No wonder all of Partnerships B.C.’s so-called “value for money” assessments find that P3s are preferred to the more traditionally procured, publicly financed approach. Its methodology, which provides estimates of benefits, and which assumes incorrectly there are no costs, guarantees the result.

All of this would be rather amusing if it were just a silly error on the part of an over-exuberant Partnerships B.C. But it isn’t just that. This is the methodology government is relying on to justify the many P3s it is entering into. And the fact of the matter is Partnerships B.C.’s assessment methodology provides no justification for selecting P3s over more traditionally procured publicly financed projects, and in fact, evidence suggests taxpayers will pay more in the long run.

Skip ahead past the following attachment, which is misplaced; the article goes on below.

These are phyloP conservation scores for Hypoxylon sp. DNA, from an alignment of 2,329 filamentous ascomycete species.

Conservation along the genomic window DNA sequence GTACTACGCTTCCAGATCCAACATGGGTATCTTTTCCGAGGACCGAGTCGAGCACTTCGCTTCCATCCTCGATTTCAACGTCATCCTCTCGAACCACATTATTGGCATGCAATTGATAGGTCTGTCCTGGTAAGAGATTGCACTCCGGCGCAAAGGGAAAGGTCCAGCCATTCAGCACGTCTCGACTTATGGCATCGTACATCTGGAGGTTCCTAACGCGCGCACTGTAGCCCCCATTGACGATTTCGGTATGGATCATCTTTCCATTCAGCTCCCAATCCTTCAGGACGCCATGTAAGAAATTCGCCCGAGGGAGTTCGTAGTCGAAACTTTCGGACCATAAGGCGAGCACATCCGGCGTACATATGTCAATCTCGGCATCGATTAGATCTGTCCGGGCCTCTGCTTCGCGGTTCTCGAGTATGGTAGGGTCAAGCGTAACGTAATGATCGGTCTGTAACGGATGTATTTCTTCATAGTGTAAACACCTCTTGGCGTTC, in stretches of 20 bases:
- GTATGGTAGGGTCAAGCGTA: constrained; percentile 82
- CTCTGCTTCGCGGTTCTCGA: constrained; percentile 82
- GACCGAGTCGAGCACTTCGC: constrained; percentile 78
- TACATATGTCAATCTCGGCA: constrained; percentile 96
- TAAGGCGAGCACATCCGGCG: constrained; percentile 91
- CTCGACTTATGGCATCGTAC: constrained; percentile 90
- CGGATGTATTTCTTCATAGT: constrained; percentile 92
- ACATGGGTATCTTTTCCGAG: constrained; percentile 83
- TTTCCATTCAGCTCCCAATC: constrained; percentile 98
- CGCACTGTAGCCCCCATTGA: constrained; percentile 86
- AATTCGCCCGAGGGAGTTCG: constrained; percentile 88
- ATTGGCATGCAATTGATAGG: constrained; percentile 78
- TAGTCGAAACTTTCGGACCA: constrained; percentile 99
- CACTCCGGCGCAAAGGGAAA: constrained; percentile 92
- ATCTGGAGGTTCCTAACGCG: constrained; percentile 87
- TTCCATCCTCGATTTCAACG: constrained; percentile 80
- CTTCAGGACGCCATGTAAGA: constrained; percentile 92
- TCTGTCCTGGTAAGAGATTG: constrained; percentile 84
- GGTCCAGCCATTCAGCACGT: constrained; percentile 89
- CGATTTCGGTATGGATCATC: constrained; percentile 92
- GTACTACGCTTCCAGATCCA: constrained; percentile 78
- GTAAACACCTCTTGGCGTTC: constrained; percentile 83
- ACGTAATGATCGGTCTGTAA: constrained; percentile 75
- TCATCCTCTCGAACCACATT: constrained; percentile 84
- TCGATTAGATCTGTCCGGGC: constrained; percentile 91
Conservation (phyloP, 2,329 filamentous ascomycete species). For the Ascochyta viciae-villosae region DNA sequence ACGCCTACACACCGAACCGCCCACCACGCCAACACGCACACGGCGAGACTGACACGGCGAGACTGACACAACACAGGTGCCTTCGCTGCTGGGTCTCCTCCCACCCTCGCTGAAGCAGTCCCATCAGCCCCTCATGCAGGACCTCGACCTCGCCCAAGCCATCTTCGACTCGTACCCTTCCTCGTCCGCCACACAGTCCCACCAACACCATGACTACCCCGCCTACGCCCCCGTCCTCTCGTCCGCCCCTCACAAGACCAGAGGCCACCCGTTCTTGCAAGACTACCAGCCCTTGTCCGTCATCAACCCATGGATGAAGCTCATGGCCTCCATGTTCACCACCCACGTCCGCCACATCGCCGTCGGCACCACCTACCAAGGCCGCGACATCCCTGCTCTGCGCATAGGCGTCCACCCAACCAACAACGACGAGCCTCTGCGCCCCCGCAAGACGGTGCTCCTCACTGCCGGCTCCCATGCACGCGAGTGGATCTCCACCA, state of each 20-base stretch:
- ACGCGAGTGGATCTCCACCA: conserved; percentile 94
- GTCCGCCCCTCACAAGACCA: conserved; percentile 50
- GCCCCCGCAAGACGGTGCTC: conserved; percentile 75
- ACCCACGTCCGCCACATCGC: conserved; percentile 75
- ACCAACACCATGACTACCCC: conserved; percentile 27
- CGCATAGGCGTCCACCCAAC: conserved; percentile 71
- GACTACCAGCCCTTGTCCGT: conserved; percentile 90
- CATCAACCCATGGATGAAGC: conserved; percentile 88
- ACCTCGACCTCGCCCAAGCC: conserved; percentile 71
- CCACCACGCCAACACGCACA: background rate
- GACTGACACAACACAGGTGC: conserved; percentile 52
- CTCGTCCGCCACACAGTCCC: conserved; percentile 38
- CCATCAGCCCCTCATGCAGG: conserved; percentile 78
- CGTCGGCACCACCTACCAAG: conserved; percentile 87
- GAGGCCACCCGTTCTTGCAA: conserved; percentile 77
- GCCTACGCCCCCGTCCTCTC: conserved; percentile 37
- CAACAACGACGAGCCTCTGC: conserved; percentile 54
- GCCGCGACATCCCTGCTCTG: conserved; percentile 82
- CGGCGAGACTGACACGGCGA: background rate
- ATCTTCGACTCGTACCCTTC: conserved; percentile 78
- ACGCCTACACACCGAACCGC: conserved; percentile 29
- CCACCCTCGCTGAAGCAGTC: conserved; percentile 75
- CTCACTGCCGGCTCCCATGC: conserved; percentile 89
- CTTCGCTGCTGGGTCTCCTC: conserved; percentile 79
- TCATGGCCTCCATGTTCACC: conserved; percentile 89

In very simple terms Partnerships B.C.’s analysis is flawed and shortsighted, doing a disservice to future taxpayers who must pay the extra costs of the P3 for the full length of the contract. With $10 billion tied up in P3 projects, the questions raised by Partnerships B.C.’s methodology should raise the alarm about any real value for money for taxpayers.

Marvin Shaffer is an economist and the author of two cost-benefit studies for the Canadian Centre for Policy Alternatives. He recently authored a review of Partnerships B.C.’s methodology for quantitative procurement options for the Canadian Union of Public Employees.




Nov 20, 2009 at 11:42am